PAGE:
Probationary periods are a tool long used to test the viability of job candidates. They can provide a window into an employee’s suitability and qualifications for a position. In an economy that continues to have high unemployment, recent graduates, those looking to change careers and those interested in a specific company may be particularly open to a probationary period that lets them get their foot in the door. However, without adequate protections, when completed, a probationary period may create an expectation on behalf of the new employee – and, more importantly, in the eyes of a court – that the employee cannot be fired at will. This is just one of several reasons you might consider eliminating probationary periods as a hiring tool, unless your company has a unionized workforce.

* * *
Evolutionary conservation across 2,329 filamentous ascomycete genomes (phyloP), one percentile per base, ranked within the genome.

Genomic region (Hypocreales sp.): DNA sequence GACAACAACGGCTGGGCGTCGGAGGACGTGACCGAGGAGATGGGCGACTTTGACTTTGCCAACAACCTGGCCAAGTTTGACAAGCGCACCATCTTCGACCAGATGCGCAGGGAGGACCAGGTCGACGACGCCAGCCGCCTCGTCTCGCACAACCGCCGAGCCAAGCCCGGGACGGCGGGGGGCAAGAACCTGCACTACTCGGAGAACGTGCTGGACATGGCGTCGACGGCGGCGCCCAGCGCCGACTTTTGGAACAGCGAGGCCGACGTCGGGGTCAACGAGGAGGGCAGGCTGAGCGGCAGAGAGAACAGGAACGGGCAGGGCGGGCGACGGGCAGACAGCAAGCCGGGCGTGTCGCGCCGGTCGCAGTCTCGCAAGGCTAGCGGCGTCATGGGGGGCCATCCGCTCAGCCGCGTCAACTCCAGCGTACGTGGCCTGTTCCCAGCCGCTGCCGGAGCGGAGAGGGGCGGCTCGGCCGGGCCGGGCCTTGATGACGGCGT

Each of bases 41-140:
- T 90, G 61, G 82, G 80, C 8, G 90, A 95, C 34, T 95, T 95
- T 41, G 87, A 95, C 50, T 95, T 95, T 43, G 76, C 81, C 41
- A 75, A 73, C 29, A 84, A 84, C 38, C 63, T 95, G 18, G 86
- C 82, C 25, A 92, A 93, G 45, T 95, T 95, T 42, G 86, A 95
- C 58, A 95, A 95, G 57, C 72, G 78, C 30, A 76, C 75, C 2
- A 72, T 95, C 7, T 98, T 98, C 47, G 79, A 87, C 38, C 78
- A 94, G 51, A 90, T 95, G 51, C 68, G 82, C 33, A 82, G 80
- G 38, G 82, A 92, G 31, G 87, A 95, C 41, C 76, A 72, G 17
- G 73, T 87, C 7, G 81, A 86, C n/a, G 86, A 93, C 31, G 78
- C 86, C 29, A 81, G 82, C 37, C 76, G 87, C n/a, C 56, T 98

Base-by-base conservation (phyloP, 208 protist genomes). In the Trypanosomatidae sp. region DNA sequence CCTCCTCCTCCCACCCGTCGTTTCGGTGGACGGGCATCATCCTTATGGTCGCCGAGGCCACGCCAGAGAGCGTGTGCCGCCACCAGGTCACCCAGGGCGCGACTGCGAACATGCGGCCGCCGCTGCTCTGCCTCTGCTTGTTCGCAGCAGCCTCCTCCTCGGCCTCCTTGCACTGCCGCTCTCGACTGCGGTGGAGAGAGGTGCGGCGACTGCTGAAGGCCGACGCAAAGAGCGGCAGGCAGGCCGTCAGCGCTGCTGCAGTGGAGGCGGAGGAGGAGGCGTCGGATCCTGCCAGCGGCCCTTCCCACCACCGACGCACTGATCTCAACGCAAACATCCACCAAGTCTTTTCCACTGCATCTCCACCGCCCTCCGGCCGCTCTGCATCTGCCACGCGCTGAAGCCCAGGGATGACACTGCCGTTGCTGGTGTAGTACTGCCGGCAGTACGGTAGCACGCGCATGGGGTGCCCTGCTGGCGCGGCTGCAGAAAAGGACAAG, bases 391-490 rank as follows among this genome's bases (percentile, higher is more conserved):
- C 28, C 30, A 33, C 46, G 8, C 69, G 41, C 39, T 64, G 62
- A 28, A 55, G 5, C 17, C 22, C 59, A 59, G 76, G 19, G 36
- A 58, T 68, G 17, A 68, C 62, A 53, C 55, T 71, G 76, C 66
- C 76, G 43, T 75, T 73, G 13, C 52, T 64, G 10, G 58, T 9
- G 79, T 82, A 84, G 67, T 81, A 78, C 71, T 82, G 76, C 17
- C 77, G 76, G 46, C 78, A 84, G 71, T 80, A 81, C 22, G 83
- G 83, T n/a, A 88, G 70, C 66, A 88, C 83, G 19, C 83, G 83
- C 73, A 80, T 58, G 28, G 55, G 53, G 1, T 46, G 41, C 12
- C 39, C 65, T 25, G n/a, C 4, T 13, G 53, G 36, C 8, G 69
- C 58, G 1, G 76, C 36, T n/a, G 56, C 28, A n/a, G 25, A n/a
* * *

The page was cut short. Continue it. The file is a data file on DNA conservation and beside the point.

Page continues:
This is not to say that probationary periods cannot serve a useful purpose, particularly when an employer has a unionized workforce. Under most collective bargaining agreements, employers can terminate employees only if they can demonstrate “just cause” and exhaust the grievance or arbitration procedures. But when an employer has negotiated for a probationary period for new hires as part of its collective bargaining agreement with a union, a new hire can be terminated during that period consistent with the employment-at-will standard, meaning that the employer can terminate the employee for any legal reason or no reason at all. Given how difficult it can be to terminate a union employee, negotiating a probationary period clause into a collective bargaining agreement can be an extremely valuable tool to ensure that you are hiring the right employees for the job – especially if you may have to live with them for a long time.